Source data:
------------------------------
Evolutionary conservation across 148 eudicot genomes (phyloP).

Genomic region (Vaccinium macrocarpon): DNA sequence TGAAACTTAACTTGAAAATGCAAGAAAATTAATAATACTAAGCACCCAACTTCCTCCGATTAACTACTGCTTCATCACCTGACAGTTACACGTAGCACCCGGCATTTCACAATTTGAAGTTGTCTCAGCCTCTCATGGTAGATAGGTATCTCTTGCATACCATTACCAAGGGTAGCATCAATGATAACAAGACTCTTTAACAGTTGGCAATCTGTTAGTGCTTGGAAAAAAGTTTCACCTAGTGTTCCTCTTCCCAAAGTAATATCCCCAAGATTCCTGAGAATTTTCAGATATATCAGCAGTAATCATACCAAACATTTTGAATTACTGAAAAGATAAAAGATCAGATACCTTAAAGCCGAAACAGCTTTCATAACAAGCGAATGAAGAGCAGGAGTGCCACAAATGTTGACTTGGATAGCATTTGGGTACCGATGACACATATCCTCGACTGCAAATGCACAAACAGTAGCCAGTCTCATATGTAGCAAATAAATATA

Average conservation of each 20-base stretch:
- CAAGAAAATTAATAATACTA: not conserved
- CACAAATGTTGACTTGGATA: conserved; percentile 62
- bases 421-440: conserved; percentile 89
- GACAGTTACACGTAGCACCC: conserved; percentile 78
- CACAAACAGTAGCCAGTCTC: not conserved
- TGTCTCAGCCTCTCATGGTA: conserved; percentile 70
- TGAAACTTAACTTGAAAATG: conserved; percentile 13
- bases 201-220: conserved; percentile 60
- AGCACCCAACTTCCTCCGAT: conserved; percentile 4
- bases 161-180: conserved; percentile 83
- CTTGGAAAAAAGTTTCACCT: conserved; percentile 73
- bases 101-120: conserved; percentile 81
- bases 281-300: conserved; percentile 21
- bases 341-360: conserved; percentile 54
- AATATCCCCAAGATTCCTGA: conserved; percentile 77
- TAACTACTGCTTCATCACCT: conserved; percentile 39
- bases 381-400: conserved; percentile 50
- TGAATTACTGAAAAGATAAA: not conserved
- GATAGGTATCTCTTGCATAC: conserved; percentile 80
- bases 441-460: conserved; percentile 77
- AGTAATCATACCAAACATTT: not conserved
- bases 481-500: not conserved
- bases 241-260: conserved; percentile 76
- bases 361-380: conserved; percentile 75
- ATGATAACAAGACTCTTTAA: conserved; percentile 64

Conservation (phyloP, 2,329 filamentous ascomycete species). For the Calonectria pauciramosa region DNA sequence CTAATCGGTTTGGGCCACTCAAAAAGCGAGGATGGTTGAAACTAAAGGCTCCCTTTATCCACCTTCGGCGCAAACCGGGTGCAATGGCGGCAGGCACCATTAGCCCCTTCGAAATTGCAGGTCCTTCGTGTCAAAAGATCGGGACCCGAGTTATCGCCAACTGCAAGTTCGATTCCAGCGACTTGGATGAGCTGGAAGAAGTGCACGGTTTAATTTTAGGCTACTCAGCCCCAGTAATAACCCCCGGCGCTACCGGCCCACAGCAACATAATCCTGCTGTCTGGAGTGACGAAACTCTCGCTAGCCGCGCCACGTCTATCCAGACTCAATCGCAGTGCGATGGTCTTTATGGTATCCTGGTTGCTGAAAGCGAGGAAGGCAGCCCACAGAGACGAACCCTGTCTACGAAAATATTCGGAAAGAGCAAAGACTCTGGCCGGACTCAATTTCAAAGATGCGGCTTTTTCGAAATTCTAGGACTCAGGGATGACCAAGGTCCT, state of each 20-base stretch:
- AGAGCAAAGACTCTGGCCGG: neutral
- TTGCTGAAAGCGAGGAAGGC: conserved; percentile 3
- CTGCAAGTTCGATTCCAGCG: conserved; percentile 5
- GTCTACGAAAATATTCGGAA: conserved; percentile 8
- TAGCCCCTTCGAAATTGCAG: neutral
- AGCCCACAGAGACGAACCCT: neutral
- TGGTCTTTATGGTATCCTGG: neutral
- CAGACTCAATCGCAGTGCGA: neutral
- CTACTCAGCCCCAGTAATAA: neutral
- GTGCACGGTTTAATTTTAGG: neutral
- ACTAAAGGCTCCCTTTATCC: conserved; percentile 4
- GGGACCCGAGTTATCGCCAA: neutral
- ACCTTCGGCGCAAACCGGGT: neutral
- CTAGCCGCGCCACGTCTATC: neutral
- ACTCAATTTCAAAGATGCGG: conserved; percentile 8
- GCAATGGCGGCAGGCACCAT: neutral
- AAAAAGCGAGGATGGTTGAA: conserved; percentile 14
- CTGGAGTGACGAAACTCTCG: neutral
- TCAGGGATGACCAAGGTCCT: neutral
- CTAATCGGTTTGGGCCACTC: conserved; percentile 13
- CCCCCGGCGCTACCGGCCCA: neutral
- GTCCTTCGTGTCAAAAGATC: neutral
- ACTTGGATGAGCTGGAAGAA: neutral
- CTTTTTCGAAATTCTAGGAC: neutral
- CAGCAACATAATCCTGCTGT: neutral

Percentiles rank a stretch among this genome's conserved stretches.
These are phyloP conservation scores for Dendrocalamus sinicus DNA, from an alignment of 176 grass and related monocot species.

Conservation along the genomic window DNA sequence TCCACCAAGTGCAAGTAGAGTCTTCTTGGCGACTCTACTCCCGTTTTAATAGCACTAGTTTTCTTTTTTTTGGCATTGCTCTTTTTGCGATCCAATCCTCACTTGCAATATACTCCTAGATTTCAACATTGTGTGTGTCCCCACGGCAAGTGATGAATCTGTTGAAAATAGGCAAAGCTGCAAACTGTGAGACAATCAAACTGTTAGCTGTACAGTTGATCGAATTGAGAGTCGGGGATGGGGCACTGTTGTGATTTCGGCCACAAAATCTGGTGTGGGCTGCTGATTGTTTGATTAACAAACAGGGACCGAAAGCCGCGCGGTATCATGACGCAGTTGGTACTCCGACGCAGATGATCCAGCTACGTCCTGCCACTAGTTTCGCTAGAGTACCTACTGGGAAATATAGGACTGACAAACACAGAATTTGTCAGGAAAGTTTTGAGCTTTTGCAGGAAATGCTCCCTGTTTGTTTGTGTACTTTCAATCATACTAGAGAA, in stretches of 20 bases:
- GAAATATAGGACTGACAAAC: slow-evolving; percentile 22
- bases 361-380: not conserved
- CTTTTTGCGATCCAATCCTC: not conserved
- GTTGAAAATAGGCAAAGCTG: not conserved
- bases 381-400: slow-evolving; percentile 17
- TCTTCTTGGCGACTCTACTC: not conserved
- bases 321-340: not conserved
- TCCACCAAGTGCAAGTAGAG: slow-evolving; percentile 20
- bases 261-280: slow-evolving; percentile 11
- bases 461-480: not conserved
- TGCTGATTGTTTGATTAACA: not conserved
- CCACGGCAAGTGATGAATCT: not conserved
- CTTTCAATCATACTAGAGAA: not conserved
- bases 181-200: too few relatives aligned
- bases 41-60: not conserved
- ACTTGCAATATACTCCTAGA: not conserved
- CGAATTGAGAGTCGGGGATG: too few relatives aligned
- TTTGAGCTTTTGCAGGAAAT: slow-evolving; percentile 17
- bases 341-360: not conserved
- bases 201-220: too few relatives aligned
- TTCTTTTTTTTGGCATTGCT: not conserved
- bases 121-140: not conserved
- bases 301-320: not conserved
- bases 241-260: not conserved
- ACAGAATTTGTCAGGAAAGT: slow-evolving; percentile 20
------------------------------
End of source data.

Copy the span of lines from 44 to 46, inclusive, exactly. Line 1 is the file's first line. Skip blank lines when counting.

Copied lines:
- ACTCAATTTCAAAGATGCGG: conserved; percentile 8
- GCAATGGCGGCAGGCACCAT: neutral
- AAAAAGCGAGGATGGTTGAA: conserved; percentile 14